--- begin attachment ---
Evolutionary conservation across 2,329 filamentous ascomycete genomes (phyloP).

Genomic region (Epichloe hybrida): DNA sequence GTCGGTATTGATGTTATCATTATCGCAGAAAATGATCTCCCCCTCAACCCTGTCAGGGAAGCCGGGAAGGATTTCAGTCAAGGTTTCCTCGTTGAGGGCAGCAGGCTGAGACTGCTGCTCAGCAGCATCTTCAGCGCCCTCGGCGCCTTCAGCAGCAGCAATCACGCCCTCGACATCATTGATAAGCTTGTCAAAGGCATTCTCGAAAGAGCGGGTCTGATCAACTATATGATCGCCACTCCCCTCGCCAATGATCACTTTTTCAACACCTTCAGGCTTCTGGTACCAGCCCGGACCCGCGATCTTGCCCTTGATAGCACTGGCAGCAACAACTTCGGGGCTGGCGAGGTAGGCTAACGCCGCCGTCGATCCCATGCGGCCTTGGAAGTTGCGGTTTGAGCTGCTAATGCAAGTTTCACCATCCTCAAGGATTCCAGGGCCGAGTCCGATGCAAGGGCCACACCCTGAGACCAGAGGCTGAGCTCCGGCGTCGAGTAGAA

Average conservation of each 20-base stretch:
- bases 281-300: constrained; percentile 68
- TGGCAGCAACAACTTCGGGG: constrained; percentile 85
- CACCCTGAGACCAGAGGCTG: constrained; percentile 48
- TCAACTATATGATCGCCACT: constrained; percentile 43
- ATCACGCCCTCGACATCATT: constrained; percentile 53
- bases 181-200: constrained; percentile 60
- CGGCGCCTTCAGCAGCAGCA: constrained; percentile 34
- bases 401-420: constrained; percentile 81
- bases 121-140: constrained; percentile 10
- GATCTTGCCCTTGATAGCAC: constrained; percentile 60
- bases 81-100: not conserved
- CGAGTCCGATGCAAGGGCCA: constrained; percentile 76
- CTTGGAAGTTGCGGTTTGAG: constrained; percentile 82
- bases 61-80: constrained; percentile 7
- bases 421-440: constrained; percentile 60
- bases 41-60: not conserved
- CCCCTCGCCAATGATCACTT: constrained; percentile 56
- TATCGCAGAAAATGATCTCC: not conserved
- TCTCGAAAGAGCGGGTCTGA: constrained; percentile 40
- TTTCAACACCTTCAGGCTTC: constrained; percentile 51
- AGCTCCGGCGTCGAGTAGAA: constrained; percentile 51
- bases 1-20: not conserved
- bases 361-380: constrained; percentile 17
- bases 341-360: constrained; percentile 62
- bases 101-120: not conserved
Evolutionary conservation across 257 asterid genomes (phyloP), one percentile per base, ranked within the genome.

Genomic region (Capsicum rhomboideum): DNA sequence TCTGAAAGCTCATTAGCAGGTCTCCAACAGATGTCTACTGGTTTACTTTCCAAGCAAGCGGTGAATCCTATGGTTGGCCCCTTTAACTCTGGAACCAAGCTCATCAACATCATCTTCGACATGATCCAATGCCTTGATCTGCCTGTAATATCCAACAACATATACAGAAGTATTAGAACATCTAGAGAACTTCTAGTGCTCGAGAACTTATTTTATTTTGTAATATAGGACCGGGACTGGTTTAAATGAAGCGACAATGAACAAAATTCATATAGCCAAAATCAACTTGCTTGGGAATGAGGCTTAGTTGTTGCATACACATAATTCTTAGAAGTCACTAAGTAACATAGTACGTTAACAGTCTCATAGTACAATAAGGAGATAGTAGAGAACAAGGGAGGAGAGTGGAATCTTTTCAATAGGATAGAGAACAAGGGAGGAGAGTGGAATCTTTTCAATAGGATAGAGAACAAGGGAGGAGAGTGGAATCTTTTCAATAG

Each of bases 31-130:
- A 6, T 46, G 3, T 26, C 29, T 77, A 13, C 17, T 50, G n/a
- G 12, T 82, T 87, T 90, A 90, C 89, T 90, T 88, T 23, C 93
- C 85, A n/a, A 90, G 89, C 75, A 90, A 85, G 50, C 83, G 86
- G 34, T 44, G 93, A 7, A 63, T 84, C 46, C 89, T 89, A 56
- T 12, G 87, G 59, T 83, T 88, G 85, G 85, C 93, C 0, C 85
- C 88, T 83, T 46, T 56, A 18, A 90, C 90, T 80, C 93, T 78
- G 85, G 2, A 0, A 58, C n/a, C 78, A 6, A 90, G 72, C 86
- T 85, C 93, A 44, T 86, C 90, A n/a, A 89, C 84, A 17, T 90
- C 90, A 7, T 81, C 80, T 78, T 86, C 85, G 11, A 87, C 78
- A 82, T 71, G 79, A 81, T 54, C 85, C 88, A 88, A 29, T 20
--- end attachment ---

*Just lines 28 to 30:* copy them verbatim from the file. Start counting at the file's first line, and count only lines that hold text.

- bases 101-120: not conserved
Evolutionary conservation across 257 asterid genomes (phyloP), one percentile per base, ranked within the genome.

Genomic region (Capsicum rhomboideum): DNA sequence TCTGAAAGCTCATTAGCAGGTCTCCAACAGATGTCTACTGGTTTACTTTCCAAGCAAGCGGTGAATCCTATGGTTGGCCCCTTTAACTCTGGAACCAAGCTCATCAACATCATCTTCGACATGATCCAATGCCTTGATCTGCCTGTAATATCCAACAACATATACAGAAGTATTAGAACATCTAGAGAACTTCTAGTGCTCGAGAACTTATTTTATTTTGTAATATAGGACCGGGACTGGTTTAAATGAAGCGACAATGAACAAAATTCATATAGCCAAAATCAACTTGCTTGGGAATGAGGCTTAGTTGTTGCATACACATAATTCTTAGAAGTCACTAAGTAACATAGTACGTTAACAGTCTCATAGTACAATAAGGAGATAGTAGAGAACAAGGGAGGAGAGTGGAATCTTTTCAATAGGATAGAGAACAAGGGAGGAGAGTGGAATCTTTTCAATAGGATAGAGAACAAGGGAGGAGAGTGGAATCTTTTCAATAG